Which left the main protagonists, Matt Dillon and Miss Kitty. Matt wanted to be a lawman, and Kitty wanted to get married. Matt could not accede to Kitty’s desire, at least in his own mind, and hold on to his –considering it unfair to get married when he could be killed any day. I think that, really, he just didn’t want to be married. So Kitty never got what she wanted, and one suspects Matt was not able to fully enjoy his own life for the guilt he must have felt… and the story continued for about twenty years, with both of them stuck somewhere between vague contentment and unacknowledged sadness. Which was god for the show, really, because the tension between them remained, over and above the tension of each episode’s outlaw gang or Indian raid. And it was all very much between-the-lines, almost subliminal.

But, as I said, in Wolf Creek we have almost two dozen main characters. It would be nice if we could pair them off, a la Matt and Miss Kitty, so that their desires cancel one another out –maybe there’s a way to do that, I’ll have to give it some further thought.

I suppose I should begin by looking closer at the two characters I “run” –Black Seminole scout Charley Blackfeather and Marshal Samuel Horace Gardner. The two are about as different as night and day.

Charley is a remarkably complex man, with remarkably simple desires. He wants his universe to have balance. It is a major tenet of his, and his people’s, spirituality. If anything disturbs that balance it needs to be rectified. If there’s one fictional place your peace of mind can be jacked up, it’s Wolf Creek –check. This puts Charley in a similar situation as Doc Adams (and Doc Logan, in our series) –the one thing that most defines him is constantly going to be challenged as long as he is in that environment. It would be like being a housekeeper in a frat house.

Sam Gardner, on the other hand, is different. The one thing that defines him, that drove him from his Illinois home and keeps him in rowdy places like Wolf Creek, is his desire –his compulsive need –for action. He bores very easily. This makes Wolf Creek the kind of place he would thrive. It also makes for some very witty dialogue –but not much tension. I find myself digging a littelr deeper for the personality quirk that would cause discontent for the marshal in our rough-and-ready environs. And I think, in our most recent efforts (including some that have yet to see print, but will), I have found it.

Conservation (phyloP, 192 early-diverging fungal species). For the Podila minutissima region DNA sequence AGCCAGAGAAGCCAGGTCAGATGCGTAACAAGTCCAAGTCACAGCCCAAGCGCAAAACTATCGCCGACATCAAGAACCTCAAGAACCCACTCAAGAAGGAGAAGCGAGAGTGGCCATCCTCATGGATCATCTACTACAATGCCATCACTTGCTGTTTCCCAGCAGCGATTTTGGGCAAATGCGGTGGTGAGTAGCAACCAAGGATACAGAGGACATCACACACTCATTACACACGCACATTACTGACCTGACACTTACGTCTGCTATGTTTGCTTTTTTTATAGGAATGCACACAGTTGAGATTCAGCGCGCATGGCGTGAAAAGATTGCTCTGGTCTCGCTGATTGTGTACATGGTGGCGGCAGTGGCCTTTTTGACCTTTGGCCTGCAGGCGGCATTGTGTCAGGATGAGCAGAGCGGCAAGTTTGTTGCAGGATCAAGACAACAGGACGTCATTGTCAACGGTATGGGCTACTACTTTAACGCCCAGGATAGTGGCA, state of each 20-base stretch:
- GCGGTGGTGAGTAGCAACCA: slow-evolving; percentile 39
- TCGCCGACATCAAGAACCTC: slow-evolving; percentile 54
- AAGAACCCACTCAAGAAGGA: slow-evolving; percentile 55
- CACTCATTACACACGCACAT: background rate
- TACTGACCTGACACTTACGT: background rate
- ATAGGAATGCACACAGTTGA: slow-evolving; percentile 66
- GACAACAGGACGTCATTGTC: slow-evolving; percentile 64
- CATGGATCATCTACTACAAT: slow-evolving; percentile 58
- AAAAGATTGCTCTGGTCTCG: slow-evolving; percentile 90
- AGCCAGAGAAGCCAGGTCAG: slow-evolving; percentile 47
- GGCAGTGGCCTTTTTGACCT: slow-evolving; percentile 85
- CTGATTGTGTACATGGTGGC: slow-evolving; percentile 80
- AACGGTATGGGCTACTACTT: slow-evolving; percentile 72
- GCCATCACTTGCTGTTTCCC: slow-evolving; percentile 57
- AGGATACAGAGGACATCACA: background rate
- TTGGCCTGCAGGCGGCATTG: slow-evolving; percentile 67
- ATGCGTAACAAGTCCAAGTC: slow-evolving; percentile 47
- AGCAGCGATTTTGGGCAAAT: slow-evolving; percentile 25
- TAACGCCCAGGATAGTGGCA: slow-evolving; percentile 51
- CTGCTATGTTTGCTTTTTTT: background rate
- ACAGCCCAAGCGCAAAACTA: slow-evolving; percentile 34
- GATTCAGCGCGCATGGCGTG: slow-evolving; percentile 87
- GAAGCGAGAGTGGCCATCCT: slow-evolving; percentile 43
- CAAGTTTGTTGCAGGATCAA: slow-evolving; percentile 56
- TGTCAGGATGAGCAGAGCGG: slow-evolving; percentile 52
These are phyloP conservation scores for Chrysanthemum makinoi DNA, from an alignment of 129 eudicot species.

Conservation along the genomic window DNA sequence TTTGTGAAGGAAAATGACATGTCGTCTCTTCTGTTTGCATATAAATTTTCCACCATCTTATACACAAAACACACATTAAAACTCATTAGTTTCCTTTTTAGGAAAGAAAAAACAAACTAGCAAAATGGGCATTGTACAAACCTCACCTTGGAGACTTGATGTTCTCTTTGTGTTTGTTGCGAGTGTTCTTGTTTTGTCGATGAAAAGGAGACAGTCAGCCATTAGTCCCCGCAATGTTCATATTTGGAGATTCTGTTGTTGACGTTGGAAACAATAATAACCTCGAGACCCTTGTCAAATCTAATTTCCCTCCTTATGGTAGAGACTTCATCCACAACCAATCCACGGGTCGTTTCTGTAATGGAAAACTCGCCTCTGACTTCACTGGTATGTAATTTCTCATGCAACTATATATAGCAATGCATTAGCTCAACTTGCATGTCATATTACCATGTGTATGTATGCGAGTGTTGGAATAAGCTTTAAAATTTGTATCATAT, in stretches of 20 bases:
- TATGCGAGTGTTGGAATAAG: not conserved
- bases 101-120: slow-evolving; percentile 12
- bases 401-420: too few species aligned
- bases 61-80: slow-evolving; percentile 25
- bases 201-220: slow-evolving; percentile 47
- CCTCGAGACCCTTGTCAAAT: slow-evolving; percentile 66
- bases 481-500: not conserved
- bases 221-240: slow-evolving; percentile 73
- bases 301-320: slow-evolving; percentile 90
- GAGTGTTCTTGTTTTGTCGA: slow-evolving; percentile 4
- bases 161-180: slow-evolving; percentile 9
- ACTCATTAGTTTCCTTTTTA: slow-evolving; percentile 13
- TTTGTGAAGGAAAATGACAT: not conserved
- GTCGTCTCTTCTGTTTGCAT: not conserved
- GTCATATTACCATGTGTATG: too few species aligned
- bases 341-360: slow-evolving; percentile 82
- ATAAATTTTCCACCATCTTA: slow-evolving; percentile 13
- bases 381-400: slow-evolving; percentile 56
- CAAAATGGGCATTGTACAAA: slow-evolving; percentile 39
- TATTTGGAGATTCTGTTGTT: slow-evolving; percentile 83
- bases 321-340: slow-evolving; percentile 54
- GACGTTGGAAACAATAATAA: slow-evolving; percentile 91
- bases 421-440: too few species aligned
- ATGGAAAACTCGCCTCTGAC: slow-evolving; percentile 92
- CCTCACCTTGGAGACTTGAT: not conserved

Sam Gardner, in addition to craving action, craves respect. Not the sort of respect the corrupt mayor or crime boss of the town have, respect for his unique abilities. And that is already causing him some discontent in Wolf Creek. If he is successful at his job, and cleans up the town, there’ll be nothing for him to do. Not that there’s much danger of that; Sam is a prodigious gunman, but cleaning up Wolf Creek is a tall order indeed –the more he tries, the worse things seem to get. And that’s all well and good so far as things remaining exciting, but it is also causing people around town –and elsewhere –to doubt Sam’s abilities. So the marshal is I a Catch-22 of his own making, that is just going to get progressively worse. How long can that continue? I’m not sure –I guess we’ll have to ride along and see.

You can see things begin to unravel for Sam in Wolf Creek 4: The Taylor County War, out now.

Writing For A Cause

Troy D. Smith is from Sparta, Tennessee. He received his Ph.D. from the University of Illinois, and teaches U.S. and American Indian history at Tennessee Tech. In addition to history, he writes short stories of all stripes, has written for several magazines, published poetry (but not lately), and writes western and mystery novels.

It’s a funny thing about writers. Sometimes, when we go about our life’s activities, especially if those activities involve worthwhile charities or causes, we forget about the wellspring of contributions we have access to as authors. Those contributions include both our own well-honed talents and those of the network of colleagues most of us are connected to.

In my day job, I am a history professor at Tennessee Tech University, specializing in Native American Indian history. In that capacity, last year I was asked to serve on the board of directors of a new project: the Standing Stone American Indian Cultural Center. At the time, it existed only as a concept: a center located in the Upper Cumberland region of Tennessee, which in the colonial and pre-contact area had been a trade and diplomacy crossroads of sorts between several different tribes, that would eventually house a museum, an educational program offering various classes to the public, and fund indigenous cultural events and –someday –perhaps fund one or more scholarships to nearby TTU for American Indian students.

We’ve come a long way in a year, but we have a lot further to go. Most of all, we need to find funding –we had hoped to procure grants and so forth, but the continuing economy doldrums have dried up many of the sources we could normally have turned to. We have been brainstorming ways to reach potential donors who might be able to help –we tossed around ideas about fundraisers and outreach activities. That’s when it hit me.

I’m a writer. I write westerns. Lots of my friends write westerns.

Westerns are often about Indians.

Why not a fund-raising short story collection?

So I put out the word –and am putting it out now.